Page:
Our panel includes: Holden Triplett, a veteran of the Federal Bureau of Investigation and recent Director for Counterintelligence on the National Security Council; Barry Pollack, a renowned US criminal defense attorney representing Mr. Assange; Gabe Rottman, Director of the Technology and Press Freedom Project at the Reporters’ Committee for Freedom of the Press; and Mark Zaid, a private US attorney specializing in national security law, freedom of speech constitutional claims, and governmental accountability. Sasha Ingber, national security correspondent at Newsy, soon to be Scripps News, moderates the conversation.

    After many years ensconced at the Ecuadorian Embassy in London and later in British custody, engaged in a protracted legal and appeals process with UK governmental and judicial authorities, Julian Assange in coming weeks or months may find himself on an airplane headed to the United States to face charges he conspired to receive, obtained, and distributed national defense information, much of it classified, and conspired to commit computer intrusions. If convicted of these charges,

    Assange could find himself facing decades in US prison. His indictment also has raised questions about the Espionage Act of 1917, one of the laws under which he’s being prosecuted, concerns about the case’s potential impact on freedom of the press, and how technological changes impinge on both. We look at all of this and more!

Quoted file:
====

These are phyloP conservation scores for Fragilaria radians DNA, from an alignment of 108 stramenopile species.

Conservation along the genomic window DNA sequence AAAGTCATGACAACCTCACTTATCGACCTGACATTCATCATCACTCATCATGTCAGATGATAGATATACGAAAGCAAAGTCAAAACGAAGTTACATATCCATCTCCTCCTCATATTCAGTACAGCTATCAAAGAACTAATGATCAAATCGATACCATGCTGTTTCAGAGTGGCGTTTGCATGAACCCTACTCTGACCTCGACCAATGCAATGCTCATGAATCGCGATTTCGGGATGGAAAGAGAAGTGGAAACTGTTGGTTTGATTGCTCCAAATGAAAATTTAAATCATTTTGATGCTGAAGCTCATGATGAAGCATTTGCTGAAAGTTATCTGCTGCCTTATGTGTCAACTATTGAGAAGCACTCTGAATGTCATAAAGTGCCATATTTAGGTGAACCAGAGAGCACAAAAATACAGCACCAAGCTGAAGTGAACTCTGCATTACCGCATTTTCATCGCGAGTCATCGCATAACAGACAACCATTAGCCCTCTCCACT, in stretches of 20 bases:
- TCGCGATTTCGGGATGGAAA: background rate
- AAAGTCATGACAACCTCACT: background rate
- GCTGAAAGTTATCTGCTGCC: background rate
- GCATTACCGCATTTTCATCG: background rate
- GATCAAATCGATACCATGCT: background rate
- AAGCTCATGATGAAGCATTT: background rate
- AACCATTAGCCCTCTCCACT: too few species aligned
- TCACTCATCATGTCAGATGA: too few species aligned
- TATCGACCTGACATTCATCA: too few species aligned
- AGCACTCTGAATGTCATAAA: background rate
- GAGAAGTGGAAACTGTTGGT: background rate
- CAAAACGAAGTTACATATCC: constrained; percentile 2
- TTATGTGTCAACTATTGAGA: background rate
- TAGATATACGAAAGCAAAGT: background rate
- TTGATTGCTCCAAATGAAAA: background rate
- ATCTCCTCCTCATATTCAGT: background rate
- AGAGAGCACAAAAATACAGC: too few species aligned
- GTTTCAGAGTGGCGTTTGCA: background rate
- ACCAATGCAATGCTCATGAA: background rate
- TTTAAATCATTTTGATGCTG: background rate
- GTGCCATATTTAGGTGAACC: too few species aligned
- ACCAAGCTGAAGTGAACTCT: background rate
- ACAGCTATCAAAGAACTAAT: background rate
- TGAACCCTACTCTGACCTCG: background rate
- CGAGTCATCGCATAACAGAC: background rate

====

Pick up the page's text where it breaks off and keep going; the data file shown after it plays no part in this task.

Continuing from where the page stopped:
WikiLeaks Truths Humiliated Mike Pompeo and CIA

    Mike Pompeo served as Director of the CIA from 2017-2018 and as Secretary of State from 2018-2021.  CIA officials under Trump discussed assassinating Julian Assange – report says:

    The discussions on kidnapping or killing Assange took place in 2017, Yahoo News reported, when the fugitive Australian activist was entering his fifth year sheltering in the Ecuadorian embassy. The then CIA director, Mike Pompeo, and his top officials were furious about WikiLeaks’ publication of “Vault 7”, a set of CIA hacking tools, a breach which the agency deemed to be the biggest data loss in its history.

    Pompeo and the CIA leadership “were completely detached from reality because they were so embarrassed about Vault 7”, Yahoo cites a former Trump national security official as saying. “They were seeing blood.” Some senior officials inside the CIA and the Trump administration went as far as to request “sketches” or “options” for killing Assange. “There seemed to be no boundaries,” a former senior counterterrorist official was quoted as saying. The CIA declined to comment. The kidnapping or murder of a civilian accused of publishing leaked documents, with no connection to terrorism, would have triggered global outrage.